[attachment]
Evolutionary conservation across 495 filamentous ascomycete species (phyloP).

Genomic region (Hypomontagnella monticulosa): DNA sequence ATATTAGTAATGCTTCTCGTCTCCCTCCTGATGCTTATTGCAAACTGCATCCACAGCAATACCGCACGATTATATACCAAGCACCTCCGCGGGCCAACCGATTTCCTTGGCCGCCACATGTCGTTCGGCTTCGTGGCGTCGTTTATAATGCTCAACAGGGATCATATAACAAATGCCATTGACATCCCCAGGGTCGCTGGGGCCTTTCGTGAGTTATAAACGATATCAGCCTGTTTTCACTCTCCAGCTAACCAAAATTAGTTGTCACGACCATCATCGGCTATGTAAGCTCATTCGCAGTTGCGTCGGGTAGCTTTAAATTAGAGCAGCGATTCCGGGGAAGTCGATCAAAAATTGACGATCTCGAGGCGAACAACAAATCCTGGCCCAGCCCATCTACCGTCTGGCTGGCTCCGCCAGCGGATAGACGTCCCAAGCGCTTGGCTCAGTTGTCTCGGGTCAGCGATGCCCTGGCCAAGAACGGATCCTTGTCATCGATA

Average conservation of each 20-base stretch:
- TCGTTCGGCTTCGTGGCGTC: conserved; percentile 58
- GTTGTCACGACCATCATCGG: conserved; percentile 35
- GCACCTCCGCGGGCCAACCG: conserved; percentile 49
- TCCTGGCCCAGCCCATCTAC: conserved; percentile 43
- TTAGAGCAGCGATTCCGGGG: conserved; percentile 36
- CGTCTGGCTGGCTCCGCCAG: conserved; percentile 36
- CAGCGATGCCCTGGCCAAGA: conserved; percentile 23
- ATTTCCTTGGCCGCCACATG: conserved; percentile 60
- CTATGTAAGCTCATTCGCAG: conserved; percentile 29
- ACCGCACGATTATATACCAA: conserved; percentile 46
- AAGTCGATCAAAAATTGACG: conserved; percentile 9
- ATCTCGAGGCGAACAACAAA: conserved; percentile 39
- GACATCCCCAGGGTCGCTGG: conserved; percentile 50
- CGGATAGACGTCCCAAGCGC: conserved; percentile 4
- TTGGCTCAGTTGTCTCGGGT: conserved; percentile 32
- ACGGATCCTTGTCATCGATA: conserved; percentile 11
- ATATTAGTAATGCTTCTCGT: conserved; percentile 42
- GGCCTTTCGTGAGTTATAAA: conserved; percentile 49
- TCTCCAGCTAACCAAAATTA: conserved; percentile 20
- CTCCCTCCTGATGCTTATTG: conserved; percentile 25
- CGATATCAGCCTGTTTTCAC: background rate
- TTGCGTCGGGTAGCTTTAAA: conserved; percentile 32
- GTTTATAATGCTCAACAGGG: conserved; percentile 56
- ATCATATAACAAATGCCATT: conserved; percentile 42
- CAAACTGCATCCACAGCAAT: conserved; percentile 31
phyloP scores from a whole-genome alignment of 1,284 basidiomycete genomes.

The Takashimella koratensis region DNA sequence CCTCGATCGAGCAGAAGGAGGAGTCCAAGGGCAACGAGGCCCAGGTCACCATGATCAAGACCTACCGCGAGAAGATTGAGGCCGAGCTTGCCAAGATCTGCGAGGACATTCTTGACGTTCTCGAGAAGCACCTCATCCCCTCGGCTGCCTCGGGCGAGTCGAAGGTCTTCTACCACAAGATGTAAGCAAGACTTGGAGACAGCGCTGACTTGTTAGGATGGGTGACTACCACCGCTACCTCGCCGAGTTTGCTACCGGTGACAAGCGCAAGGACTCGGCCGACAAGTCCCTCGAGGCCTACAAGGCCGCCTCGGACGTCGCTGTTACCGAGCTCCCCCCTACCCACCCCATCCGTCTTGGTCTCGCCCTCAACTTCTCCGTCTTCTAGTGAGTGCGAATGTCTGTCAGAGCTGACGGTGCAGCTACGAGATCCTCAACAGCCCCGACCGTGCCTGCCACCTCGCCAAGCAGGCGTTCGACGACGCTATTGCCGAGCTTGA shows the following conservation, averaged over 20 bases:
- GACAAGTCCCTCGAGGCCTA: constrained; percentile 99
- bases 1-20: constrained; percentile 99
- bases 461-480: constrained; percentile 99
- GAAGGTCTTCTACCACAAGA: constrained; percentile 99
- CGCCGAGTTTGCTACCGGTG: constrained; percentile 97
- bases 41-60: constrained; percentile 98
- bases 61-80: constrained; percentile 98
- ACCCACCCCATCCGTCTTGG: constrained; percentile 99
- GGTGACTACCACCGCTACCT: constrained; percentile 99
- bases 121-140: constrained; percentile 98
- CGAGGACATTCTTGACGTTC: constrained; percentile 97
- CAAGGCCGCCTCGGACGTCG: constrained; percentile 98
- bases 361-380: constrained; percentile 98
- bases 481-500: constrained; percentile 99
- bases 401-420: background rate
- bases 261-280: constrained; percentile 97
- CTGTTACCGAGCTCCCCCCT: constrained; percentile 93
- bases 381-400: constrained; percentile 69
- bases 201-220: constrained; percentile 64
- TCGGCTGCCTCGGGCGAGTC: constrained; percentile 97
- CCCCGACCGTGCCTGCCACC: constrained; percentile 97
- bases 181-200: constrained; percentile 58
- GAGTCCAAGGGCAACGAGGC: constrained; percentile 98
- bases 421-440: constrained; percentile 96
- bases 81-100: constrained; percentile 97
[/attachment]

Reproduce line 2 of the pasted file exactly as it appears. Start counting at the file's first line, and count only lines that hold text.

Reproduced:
Genomic region (Hypomontagnella monticulosa): DNA sequence ATATTAGTAATGCTTCTCGTCTCCCTCCTGATGCTTATTGCAAACTGCATCCACAGCAATACCGCACGATTATATACCAAGCACCTCCGCGGGCCAACCGATTTCCTTGGCCGCCACATGTCGTTCGGCTTCGTGGCGTCGTTTATAATGCTCAACAGGGATCATATAACAAATGCCATTGACATCCCCAGGGTCGCTGGGGCCTTTCGTGAGTTATAAACGATATCAGCCTGTTTTCACTCTCCAGCTAACCAAAATTAGTTGTCACGACCATCATCGGCTATGTAAGCTCATTCGCAGTTGCGTCGGGTAGCTTTAAATTAGAGCAGCGATTCCGGGGAAGTCGATCAAAAATTGACGATCTCGAGGCGAACAACAAATCCTGGCCCAGCCCATCTACCGTCTGGCTGGCTCCGCCAGCGGATAGACGTCCCAAGCGCTTGGCTCAGTTGTCTCGGGTCAGCGATGCCCTGGCCAAGAACGGATCCTTGTCATCGATA